Garden Better: Rose Guide

meaning of flowers




MEANING OF FLOWERS

Picture-perfect flowers are a great way to decorate, to celebrate, and to add fragrance and vitality to any environs. But did you know that the meaning of flowers lies far beneath the surface? In a deeply rooted tradition called the language of flowers or the meaning of flowers, flowers have symbolic meanings attached to them. Looking for a meaningful gift? Need a symbolic emblem? Dig around for the meanings of your favorite flowers and send meaningful flowers as the perfect way to express your sentiments and to convey a personal message!

Stemming from Victorian times, the practice of assigning meanings to flowers is officially known as floriography. Unofficially, the origins of the meaning of flowers goes back even further to early Roman and Greek traditions that used flowers to heal diseases and to provide protection from bad luck and evil spirits. Flowers have held symbolic, religious meanings in many cultures, and girls have customarily been named after meaningful flowers. Some flowers have held time-honored meanings for centuries. For example, everyone connects the red rose with true love. The Victorians, however, made the meaning of flowers into a fine art as communicating with flowers became the height of fashion under Queen Victoria. Guided by nineteenth century publications of dozens of dictionaries explaining "floriography", the meaning of flowers, people would send each other carefully chosen flower bouquets to represent their feelings, and lovers used the meaning of flowers to express their romantic sentiments.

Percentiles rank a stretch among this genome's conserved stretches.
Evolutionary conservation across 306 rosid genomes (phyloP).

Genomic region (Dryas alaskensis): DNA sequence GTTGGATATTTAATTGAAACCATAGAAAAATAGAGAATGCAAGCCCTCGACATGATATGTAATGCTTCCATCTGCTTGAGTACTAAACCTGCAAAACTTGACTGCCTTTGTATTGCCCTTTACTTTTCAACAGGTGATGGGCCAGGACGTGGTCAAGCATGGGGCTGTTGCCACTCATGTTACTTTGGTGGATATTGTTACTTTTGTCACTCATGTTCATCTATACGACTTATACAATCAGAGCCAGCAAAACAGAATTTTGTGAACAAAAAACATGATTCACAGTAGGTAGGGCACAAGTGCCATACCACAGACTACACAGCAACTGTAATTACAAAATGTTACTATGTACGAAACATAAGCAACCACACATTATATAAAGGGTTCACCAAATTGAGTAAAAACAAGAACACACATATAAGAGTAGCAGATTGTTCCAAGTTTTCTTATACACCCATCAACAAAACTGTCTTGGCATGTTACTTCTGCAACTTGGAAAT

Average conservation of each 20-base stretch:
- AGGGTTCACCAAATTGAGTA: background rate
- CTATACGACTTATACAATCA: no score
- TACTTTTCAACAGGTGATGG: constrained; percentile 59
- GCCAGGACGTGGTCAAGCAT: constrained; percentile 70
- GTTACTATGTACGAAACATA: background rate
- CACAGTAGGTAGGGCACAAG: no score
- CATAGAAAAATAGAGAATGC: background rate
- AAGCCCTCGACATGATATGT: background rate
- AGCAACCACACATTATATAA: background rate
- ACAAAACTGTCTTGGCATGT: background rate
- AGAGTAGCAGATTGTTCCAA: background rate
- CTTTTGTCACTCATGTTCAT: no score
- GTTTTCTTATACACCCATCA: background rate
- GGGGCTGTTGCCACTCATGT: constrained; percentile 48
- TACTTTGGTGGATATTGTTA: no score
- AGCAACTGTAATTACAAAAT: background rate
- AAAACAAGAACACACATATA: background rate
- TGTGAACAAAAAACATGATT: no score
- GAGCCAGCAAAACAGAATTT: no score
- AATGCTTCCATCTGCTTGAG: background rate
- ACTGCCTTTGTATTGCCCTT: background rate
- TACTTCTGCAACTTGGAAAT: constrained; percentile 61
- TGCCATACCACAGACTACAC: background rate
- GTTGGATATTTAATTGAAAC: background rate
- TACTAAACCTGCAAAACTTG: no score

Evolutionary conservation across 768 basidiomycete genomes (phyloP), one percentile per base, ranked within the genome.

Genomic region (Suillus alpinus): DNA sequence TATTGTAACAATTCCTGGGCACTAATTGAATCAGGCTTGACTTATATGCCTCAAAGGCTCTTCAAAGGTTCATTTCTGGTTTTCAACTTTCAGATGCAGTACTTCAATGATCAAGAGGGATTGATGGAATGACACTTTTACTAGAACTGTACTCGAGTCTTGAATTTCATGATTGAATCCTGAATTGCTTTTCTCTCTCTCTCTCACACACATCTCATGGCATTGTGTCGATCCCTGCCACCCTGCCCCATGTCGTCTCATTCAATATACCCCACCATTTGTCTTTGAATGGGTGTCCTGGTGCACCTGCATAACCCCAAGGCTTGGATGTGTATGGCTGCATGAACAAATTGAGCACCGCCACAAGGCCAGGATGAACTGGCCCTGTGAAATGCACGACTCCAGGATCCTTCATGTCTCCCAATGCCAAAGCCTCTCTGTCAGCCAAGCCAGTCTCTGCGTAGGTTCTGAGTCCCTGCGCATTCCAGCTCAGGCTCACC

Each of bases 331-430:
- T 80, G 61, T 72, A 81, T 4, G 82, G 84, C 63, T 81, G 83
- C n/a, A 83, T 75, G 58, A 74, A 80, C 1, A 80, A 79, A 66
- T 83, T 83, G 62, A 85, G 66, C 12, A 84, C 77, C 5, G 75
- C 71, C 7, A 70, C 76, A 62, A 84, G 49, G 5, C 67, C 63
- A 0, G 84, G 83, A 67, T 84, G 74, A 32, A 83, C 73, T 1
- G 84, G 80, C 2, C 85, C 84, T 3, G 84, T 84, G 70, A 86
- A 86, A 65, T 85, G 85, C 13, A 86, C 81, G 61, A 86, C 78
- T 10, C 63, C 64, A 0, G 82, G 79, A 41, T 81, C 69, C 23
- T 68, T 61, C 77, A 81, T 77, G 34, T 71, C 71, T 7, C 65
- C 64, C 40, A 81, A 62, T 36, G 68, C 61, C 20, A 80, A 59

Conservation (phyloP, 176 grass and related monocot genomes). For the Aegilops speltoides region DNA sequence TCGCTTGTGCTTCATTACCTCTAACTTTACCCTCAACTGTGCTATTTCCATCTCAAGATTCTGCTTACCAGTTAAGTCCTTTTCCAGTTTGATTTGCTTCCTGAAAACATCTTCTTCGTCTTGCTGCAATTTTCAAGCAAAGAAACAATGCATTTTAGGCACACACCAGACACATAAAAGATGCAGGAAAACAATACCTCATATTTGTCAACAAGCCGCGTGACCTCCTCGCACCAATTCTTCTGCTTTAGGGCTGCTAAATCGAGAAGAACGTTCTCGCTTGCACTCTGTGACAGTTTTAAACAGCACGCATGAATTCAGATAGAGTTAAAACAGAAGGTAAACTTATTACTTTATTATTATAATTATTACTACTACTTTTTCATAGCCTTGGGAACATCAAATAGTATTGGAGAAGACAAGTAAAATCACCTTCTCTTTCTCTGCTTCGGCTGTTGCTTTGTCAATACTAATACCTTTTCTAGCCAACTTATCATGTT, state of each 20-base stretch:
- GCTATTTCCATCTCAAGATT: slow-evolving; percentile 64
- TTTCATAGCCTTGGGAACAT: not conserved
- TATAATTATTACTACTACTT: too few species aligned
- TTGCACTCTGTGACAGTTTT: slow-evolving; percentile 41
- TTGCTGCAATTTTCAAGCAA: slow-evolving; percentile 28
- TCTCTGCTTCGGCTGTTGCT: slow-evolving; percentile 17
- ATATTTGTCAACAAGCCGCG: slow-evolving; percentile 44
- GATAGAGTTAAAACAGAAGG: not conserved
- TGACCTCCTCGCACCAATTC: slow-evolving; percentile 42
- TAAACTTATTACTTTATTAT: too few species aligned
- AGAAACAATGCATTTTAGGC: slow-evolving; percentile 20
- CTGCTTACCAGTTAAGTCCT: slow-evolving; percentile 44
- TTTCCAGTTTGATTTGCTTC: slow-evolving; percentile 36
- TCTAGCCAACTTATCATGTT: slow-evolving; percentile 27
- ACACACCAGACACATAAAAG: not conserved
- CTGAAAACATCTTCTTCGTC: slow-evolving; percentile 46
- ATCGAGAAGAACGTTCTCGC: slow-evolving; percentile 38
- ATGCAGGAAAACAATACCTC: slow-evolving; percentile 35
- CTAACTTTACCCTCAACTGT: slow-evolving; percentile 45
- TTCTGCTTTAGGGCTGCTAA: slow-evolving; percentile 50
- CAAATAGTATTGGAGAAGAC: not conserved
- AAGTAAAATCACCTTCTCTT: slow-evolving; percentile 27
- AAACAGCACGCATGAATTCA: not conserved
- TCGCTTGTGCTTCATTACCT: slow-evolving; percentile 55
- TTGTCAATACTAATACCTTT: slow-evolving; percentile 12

Thoughts, feelings, and wishes were meaningfully assigned to hundreds of plants and flowers. The result was a kind of secret floral code through which poetic lovers could communicate in a prim Victorian society. Through different flowers that conveyed different meanings, romantics and friends could express themselves without the fear of being overheard. Flowers could even be symbolically arranged to communicate a bunch of different feelings such as love, attraction, admiration or… disdain. In fact, the meaning of inverted flowers represented the opposite of the usual meaning of a flower. So, if you received an upside-down red rose, it meant the love affair was over!

Over time, some flowers have acquired multiple and even contradictory meanings, and some individual meanings of flowers have changed or evolved. The modern approach to the meaning of flowers, however, calls for a loose interpretation of flower meanings and a willingness to have fun. Many people assign their own personal meanings to flowers, selecting a flower or color that reminds them of a special event or moment in their lives, or that reflects the personality, gender or theme of the intended recipient or venue. Today, when it comes to giving someone flowers, there are no ground rules. You can freely make one or several meaningful flowers the stars of your bouquet, or ask a florist to help you customize your arrangement of flowers for an array with a meaningful, personal touch!

The vast assortment of flowers and their traditional meanings can express myriads of sentiments for hundreds of occasions. Celebrate an anniversary by giving the lucky couple a bouquet of red and white roses, symbolizing "love" and "unity," respectively, mixed with hydrangea and lavender, both of which mean "devotion." Or, thank a friend with a clutch of bellflower, expressing "gratitude," surrounded by daisy fleabane and parsley, which both mean "thank you".